Made towards the end of Hammer’s remarkable run of horrors produced on a shoestring, Lust for a Vampire has the feel of a film that’s scrabbling desperately for ideas and inspiration. It’s cheap; that’s clear enough as the recycled sets make it a spotter’s guide for fans wondering where they’ve seen that castle wall before. It’s most certainly exploitative, throwing tits on the screen at every possible opportunity, the girls’ school setting allowing for several bedroom scenes and making the audience complicit in its uncomfortable, On the Buses sensibility (incidentally, Hammer was also churning out the first of its ‘Buses’ movies at the same time as this, and – as an indicator of British audience’s tastes – it became a big UK box office hit). It’s a fairly shoddily made exercise, all told, Sangster famously rubbishing his own efforts and Ingrid Pitt equally notoriously turning down the chance to star in it, leading to Carmilla’s unlikely metamorphosis into Stensgaard. That it’s not down there with the very, very worst of Hammer (which for me includes such nonsense as The Viking Queen and the surprisingly dull Vengeance of She) is purely wrapped up in its nubile star, built for a young male viewer to go nuts over and doing everything to make it work.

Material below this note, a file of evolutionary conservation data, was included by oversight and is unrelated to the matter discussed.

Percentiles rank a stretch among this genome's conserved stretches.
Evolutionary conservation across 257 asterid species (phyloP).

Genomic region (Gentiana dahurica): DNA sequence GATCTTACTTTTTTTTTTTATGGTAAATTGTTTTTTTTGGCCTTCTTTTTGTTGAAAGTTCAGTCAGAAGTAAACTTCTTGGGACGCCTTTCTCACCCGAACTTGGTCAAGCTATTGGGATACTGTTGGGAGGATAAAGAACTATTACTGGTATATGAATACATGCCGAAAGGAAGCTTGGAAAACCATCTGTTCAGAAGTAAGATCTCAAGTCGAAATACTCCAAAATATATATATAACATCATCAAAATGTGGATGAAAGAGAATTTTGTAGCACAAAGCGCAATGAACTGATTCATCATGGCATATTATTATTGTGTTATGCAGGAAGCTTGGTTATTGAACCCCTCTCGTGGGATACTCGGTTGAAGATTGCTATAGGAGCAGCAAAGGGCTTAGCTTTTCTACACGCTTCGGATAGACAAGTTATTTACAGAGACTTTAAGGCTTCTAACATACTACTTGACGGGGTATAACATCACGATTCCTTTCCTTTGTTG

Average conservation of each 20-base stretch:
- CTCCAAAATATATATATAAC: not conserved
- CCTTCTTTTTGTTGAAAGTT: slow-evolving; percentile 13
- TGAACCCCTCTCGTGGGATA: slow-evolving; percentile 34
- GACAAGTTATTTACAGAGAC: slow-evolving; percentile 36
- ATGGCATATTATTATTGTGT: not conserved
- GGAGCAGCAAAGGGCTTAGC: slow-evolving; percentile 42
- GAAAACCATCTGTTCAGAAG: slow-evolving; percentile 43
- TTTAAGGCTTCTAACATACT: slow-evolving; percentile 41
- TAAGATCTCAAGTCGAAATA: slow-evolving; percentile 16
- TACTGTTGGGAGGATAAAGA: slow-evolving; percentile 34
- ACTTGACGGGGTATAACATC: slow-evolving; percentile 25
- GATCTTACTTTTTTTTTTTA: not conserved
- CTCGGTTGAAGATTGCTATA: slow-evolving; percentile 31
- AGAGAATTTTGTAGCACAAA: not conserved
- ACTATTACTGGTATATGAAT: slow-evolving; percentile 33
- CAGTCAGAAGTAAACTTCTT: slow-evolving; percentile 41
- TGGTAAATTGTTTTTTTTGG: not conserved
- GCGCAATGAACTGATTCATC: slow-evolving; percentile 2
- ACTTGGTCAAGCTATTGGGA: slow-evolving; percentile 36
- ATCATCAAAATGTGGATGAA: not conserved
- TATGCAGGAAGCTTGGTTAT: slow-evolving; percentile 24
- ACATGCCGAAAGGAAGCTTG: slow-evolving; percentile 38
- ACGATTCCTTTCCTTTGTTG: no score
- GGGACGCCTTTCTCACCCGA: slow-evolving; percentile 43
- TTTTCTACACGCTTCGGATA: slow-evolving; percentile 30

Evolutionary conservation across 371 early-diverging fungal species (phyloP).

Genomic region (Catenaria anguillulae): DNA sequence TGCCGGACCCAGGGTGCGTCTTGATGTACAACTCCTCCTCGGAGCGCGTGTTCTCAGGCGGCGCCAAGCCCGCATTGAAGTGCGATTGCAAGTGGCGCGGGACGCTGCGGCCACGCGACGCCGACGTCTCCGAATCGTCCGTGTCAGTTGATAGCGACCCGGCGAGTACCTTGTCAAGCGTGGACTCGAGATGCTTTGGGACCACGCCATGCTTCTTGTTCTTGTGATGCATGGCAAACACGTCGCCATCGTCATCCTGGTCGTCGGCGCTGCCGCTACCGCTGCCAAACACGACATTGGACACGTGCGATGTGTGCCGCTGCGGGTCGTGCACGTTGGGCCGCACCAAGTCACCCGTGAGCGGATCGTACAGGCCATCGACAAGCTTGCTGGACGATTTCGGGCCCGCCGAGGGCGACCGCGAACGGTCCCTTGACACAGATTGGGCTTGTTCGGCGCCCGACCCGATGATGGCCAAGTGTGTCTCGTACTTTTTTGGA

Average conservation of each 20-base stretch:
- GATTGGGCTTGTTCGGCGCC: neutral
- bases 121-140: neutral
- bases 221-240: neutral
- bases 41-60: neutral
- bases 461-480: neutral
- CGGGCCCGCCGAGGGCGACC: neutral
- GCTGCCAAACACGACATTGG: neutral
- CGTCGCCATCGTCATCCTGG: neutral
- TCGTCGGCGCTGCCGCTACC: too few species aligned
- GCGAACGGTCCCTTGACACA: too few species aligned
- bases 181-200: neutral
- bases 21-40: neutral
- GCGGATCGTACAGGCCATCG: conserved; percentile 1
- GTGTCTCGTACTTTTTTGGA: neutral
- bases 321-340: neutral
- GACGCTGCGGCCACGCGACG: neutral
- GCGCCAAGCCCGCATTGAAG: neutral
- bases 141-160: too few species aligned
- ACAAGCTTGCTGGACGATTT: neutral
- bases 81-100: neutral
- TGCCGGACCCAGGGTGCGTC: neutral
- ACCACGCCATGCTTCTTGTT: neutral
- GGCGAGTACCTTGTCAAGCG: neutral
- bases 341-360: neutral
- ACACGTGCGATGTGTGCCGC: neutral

Lust for a Vampire: **

PS. This piece originally appeared on Scream of Fear, a blog I was writing a couple of years ago. The aim of the site was to collate every film article I’d written into one place and throw in the occasional Goodreads book review. It didn’t last, mainly because I lost heart whilst transferring old Film Journal stuff, but I do like the Spun WordPress theme chosen at the time.